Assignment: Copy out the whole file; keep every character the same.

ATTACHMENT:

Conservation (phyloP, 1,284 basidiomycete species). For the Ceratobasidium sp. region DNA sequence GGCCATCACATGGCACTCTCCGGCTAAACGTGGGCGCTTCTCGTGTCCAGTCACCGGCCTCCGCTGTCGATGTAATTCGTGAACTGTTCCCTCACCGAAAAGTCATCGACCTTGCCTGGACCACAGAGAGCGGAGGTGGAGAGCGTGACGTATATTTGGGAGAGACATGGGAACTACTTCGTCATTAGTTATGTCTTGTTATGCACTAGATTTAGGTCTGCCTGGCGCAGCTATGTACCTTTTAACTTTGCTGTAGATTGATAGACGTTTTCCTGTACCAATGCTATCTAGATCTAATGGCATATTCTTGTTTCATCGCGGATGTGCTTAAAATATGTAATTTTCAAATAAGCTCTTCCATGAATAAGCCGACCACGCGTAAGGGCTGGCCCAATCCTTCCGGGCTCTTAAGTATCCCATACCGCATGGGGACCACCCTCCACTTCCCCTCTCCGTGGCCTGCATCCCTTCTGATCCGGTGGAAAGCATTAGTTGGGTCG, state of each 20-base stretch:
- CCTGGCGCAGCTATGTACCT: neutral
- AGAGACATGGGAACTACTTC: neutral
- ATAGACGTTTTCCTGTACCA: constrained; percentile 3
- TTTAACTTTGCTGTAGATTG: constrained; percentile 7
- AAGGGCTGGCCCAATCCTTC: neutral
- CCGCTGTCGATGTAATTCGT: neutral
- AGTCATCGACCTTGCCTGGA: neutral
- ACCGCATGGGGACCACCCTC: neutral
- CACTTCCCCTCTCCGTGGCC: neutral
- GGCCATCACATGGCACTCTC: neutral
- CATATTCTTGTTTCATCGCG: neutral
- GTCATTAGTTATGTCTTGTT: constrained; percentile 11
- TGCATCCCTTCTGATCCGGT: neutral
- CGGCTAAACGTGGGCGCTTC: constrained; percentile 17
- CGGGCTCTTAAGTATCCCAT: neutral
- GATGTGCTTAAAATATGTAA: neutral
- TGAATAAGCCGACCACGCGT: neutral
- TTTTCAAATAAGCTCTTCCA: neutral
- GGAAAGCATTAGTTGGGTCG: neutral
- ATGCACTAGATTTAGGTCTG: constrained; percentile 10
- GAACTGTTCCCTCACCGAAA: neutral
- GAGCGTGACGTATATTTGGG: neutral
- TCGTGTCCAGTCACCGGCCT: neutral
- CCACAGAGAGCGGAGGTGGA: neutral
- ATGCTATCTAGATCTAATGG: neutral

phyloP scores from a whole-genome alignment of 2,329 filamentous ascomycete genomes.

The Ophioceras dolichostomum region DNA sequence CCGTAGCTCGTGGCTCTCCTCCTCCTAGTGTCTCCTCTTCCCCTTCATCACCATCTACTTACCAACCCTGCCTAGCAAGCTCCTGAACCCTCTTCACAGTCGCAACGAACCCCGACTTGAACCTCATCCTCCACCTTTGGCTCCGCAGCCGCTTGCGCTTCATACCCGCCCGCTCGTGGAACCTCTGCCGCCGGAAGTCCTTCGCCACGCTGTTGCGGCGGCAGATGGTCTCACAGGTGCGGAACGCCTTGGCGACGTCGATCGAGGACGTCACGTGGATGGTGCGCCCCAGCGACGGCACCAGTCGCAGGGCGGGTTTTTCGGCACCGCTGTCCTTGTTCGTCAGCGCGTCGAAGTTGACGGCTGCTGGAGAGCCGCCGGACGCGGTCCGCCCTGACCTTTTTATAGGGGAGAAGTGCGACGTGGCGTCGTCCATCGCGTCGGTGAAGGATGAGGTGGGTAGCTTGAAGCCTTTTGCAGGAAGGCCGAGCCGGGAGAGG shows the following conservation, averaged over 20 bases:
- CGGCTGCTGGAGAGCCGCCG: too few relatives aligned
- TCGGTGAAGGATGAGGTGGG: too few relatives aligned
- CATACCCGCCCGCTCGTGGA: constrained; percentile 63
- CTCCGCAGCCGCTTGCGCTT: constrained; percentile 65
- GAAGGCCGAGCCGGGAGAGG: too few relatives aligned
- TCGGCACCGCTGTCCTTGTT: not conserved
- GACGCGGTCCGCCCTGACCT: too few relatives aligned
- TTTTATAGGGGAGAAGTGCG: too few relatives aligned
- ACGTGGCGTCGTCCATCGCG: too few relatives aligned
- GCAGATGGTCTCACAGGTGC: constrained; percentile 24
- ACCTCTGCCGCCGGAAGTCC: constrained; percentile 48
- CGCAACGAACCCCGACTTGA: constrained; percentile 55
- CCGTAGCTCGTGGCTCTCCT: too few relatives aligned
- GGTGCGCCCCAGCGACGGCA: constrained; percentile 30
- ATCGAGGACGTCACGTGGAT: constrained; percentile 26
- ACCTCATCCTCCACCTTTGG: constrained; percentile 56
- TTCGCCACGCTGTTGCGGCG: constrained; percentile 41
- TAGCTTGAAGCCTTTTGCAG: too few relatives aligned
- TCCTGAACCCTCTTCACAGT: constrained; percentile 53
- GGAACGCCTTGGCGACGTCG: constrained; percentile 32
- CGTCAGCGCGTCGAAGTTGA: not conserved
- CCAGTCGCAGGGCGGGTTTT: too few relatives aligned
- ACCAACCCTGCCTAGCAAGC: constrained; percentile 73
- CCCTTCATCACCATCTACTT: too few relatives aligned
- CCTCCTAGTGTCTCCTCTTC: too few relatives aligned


Conservation (phyloP, 1,284 basidiomycete species). For the Ceratobasidium sp. region DNA sequence GGCCATCACATGGCACTCTCCGGCTAAACGTGGGCGCTTCTCGTGTCCAGTCACCGGCCTCCGCTGTCGATGTAATTCGTGAACTGTTCCCTCACCGAAAAGTCATCGACCTTGCCTGGACCACAGAGAGCGGAGGTGGAGAGCGTGACGTATATTTGGGAGAGACATGGGAACTACTTCGTCATTAGTTATGTCTTGTTATGCACTAGATTTAGGTCTGCCTGGCGCAGCTATGTACCTTTTAACTTTGCTGTAGATTGATAGACGTTTTCCTGTACCAATGCTATCTAGATCTAATGGCATATTCTTGTTTCATCGCGGATGTGCTTAAAATATGTAATTTTCAAATAAGCTCTTCCATGAATAAGCCGACCACGCGTAAGGGCTGGCCCAATCCTTCCGGGCTCTTAAGTATCCCATACCGCATGGGGACCACCCTCCACTTCCCCTCTCCGTGGCCTGCATCCCTTCTGATCCGGTGGAAAGCATTAGTTGGGTCG, state of each 20-base stretch:
- CCTGGCGCAGCTATGTACCT: neutral
- AGAGACATGGGAACTACTTC: neutral
- ATAGACGTTTTCCTGTACCA: constrained; percentile 3
- TTTAACTTTGCTGTAGATTG: constrained; percentile 7
- AAGGGCTGGCCCAATCCTTC: neutral
- CCGCTGTCGATGTAATTCGT: neutral
- AGTCATCGACCTTGCCTGGA: neutral
- ACCGCATGGGGACCACCCTC: neutral
- CACTTCCCCTCTCCGTGGCC: neutral
- GGCCATCACATGGCACTCTC: neutral
- CATATTCTTGTTTCATCGCG: neutral
- GTCATTAGTTATGTCTTGTT: constrained; percentile 11
- TGCATCCCTTCTGATCCGGT: neutral
- CGGCTAAACGTGGGCGCTTC: constrained; percentile 17
- CGGGCTCTTAAGTATCCCAT: neutral
- GATGTGCTTAAAATATGTAA: neutral
- TGAATAAGCCGACCACGCGT: neutral
- TTTTCAAATAAGCTCTTCCA: neutral
- GGAAAGCATTAGTTGGGTCG: neutral
- ATGCACTAGATTTAGGTCTG: constrained; percentile 10
- GAACTGTTCCCTCACCGAAA: neutral
- GAGCGTGACGTATATTTGGG: neutral
- TCGTGTCCAGTCACCGGCCT: neutral
- CCACAGAGAGCGGAGGTGGA: neutral
- ATGCTATCTAGATCTAATGG: neutral

phyloP scores from a whole-genome alignment of 2,329 filamentous ascomycete genomes.

The Ophioceras dolichostomum region DNA sequence CCGTAGCTCGTGGCTCTCCTCCTCCTAGTGTCTCCTCTTCCCCTTCATCACCATCTACTTACCAACCCTGCCTAGCAAGCTCCTGAACCCTCTTCACAGTCGCAACGAACCCCGACTTGAACCTCATCCTCCACCTTTGGCTCCGCAGCCGCTTGCGCTTCATACCCGCCCGCTCGTGGAACCTCTGCCGCCGGAAGTCCTTCGCCACGCTGTTGCGGCGGCAGATGGTCTCACAGGTGCGGAACGCCTTGGCGACGTCGATCGAGGACGTCACGTGGATGGTGCGCCCCAGCGACGGCACCAGTCGCAGGGCGGGTTTTTCGGCACCGCTGTCCTTGTTCGTCAGCGCGTCGAAGTTGACGGCTGCTGGAGAGCCGCCGGACGCGGTCCGCCCTGACCTTTTTATAGGGGAGAAGTGCGACGTGGCGTCGTCCATCGCGTCGGTGAAGGATGAGGTGGGTAGCTTGAAGCCTTTTGCAGGAAGGCCGAGCCGGGAGAGG shows the following conservation, averaged over 20 bases:
- CGGCTGCTGGAGAGCCGCCG: too few relatives aligned
- TCGGTGAAGGATGAGGTGGG: too few relatives aligned
- CATACCCGCCCGCTCGTGGA: constrained; percentile 63
- CTCCGCAGCCGCTTGCGCTT: constrained; percentile 65
- GAAGGCCGAGCCGGGAGAGG: too few relatives aligned
- TCGGCACCGCTGTCCTTGTT: not conserved
- GACGCGGTCCGCCCTGACCT: too few relatives aligned
- TTTTATAGGGGAGAAGTGCG: too few relatives aligned
- ACGTGGCGTCGTCCATCGCG: too few relatives aligned
- GCAGATGGTCTCACAGGTGC: constrained; percentile 24
- ACCTCTGCCGCCGGAAGTCC: constrained; percentile 48
- CGCAACGAACCCCGACTTGA: constrained; percentile 55
- CCGTAGCTCGTGGCTCTCCT: too few relatives aligned
- GGTGCGCCCCAGCGACGGCA: constrained; percentile 30
- ATCGAGGACGTCACGTGGAT: constrained; percentile 26
- ACCTCATCCTCCACCTTTGG: constrained; percentile 56
- TTCGCCACGCTGTTGCGGCG: constrained; percentile 41
- TAGCTTGAAGCCTTTTGCAG: too few relatives aligned
- TCCTGAACCCTCTTCACAGT: constrained; percentile 53
- GGAACGCCTTGGCGACGTCG: constrained; percentile 32
- CGTCAGCGCGTCGAAGTTGA: not conserved
- CCAGTCGCAGGGCGGGTTTT: too few relatives aligned
- ACCAACCCTGCCTAGCAAGC: constrained; percentile 73
- CCCTTCATCACCATCTACTT: too few relatives aligned
- CCTCCTAGTGTCTCCTCTTC: too few relatives aligned